There are usually specific reasons why architects, builders, contractors and building owners prescribe insulation choices for wall insulation products and systems in both residential and commercial structures. Sometimes though, old habits continue because they’re comfortable, and they work. Batt insulation, sometimes referred to as cavity insulation or blanket insulation, may be a good choice for some projects. It’s been used traditionally because of it’s low cost and simple installation inside the wall cavity. Understanding the performance characteristics of continuous insulation, however, make it much more than an exceptional product recommendation. It’s a logical choice for many climate zones, wall assembly types and wall applications.
With recent energy performance characteristics of a new or retrofit structure taking on increasing importance, thermal bridging is a more familiar topic of discussion. Thermal bridging is a heat transfer dynamic that occurs when penetration of the insulation takes place through the interior or exterior of a structure via a highly conductive non-insulating material. For example frost or cold traveling through steel studs from from an exterior material such as OSB to an interior materials such as gypsum board.
Among the recent arguments against the performance of cavity insulation is, insulation near the thermal bridge is of little value since the heat loss or transfer can still occur through the bridge materials. Even though batt insulation does provide some protection by insulating a broad swath of space, the lack of continuity prohibits the highest possible levels of performance.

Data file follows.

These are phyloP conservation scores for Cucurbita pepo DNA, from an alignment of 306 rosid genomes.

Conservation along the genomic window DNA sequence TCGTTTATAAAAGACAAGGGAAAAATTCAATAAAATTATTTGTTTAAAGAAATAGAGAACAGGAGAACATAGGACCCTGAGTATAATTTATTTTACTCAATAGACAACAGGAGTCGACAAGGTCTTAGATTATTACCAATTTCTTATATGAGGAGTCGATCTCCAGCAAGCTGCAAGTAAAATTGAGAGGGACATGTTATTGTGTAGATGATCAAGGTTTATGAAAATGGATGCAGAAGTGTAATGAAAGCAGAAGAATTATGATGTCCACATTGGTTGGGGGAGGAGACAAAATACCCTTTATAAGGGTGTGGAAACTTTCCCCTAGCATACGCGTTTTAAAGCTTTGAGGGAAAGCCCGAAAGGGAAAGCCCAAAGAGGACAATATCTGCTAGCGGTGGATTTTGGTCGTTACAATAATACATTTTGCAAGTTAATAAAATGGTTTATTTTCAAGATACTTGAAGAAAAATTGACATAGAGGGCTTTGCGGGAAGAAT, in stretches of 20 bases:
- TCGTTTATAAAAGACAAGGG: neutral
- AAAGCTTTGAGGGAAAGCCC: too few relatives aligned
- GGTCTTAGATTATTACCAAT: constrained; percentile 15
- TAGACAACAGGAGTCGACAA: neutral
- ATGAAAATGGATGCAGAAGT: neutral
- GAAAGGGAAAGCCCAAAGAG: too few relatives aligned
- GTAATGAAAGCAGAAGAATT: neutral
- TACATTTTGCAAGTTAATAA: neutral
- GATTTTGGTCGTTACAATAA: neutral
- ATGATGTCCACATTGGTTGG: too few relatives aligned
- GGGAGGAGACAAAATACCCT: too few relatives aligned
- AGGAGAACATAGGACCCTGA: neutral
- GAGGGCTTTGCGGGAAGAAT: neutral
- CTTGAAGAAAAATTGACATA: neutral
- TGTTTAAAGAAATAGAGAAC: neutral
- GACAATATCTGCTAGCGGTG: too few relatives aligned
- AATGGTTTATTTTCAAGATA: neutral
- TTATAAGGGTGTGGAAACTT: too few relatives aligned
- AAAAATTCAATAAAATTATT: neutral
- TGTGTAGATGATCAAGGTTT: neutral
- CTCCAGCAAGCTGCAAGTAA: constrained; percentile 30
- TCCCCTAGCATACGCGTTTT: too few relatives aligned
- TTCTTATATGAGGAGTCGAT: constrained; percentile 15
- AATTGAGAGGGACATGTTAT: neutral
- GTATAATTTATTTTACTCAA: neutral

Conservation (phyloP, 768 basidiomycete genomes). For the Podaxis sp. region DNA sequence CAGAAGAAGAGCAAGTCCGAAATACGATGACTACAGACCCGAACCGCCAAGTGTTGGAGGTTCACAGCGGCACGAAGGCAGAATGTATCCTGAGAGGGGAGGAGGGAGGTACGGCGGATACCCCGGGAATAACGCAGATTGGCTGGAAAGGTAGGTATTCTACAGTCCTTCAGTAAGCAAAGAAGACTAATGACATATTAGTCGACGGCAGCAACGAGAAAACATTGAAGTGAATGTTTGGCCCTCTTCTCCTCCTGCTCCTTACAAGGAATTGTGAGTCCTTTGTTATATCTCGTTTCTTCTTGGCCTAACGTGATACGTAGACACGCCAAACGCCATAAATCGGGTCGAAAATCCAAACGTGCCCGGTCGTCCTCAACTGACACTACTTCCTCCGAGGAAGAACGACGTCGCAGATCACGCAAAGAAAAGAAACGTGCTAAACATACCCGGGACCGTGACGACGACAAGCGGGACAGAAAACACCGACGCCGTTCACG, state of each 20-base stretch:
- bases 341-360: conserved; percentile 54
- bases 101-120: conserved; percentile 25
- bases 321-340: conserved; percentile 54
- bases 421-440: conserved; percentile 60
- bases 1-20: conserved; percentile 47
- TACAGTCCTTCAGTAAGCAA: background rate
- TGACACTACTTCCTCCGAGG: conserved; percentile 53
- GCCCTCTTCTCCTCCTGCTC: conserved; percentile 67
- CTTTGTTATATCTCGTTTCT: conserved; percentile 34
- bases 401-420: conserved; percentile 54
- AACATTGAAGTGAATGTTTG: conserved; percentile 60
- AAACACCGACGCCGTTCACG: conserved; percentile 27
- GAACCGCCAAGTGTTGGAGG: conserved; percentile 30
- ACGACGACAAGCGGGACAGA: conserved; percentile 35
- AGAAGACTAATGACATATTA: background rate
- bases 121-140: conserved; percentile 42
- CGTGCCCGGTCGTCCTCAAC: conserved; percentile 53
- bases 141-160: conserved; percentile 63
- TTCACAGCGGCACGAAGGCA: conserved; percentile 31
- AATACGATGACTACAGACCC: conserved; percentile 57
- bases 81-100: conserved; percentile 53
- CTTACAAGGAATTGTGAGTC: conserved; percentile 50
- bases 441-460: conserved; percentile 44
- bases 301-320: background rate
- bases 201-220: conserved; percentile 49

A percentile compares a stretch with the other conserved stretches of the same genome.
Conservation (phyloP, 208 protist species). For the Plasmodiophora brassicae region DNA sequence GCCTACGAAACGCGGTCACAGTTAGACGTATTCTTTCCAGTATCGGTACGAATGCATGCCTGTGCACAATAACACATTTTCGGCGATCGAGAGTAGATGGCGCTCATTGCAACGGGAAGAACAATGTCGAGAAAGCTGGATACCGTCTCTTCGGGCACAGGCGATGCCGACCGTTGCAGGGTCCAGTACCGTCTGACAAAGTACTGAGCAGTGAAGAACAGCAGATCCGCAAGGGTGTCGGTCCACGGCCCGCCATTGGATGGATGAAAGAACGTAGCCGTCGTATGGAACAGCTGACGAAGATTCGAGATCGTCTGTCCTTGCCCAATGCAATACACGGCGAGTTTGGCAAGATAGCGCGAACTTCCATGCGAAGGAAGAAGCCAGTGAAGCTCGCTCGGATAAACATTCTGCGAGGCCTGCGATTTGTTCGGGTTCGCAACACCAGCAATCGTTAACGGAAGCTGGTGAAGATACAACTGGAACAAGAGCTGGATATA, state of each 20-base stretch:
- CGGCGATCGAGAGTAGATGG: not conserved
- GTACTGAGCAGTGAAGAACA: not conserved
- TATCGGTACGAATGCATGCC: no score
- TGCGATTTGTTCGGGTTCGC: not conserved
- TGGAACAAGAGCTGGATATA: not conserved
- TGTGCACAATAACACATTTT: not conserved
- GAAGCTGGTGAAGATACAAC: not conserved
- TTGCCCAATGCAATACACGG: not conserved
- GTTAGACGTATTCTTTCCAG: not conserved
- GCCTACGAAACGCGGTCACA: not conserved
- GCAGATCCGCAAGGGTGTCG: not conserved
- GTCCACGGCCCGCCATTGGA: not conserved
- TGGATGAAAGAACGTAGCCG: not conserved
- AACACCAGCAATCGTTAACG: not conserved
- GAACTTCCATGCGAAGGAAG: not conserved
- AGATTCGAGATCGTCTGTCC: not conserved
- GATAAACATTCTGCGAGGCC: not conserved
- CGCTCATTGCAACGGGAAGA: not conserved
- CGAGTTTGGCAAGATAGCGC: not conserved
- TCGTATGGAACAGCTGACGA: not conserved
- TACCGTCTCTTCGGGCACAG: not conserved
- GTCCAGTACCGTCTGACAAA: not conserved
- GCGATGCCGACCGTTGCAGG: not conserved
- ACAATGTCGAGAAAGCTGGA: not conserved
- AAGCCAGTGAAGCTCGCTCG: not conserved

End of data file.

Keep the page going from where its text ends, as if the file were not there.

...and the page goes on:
There are statistics which suggest that in a wood frame home nearly 20% of any energy loss in the homes structure is the result of thermal bridging, including door and window openings. In a steel frame building with batt insulation between the studs, it’s estimated that this energy loss number could be as high as 50%.
Continuous insulation blocks thermal bridging on cavity walls and prevents it from happening in areas where there are no adjacent openings. Where door and window openings are flashed, continuous insulation reduces heat transfer in these areas as well.
When continuous insulation is used on the exterior surface of the studs, the temperature differential between the cavity and the studs is minimized, preventing the transfer of heat or cold. Continuous insulation can be specified as a replacement for non-insulating sheathing such as OSB, in order to prevent heat and cold from moving through the studs.
Additionally the wall cavity temperature is warmer and more consistent when continuous insulation is used, reducing the risk of condensation within the wall cavity. When a drainage plane and moisture barrier are combined in a continuous insulation wall assembly, there is better protection against moisture intrusion. This serves to prolong the life of the structure by slowing material degradation due to damage from the elements.The shell of the structure is tighter, reducing airflow and adding to structural integrity.
The wall profile itself is sometimes thinner while greater R-value is achieved. Polyiso has the highest R-value per square inch of any insulation material, so not as much material is required to achieve a superior R-value.
New projects that require measurable thermal performance and look to achieve air tightness and energy efficiency, or recognition such as LEED credits should seriously consider continuous insulation as the insulation method of choice.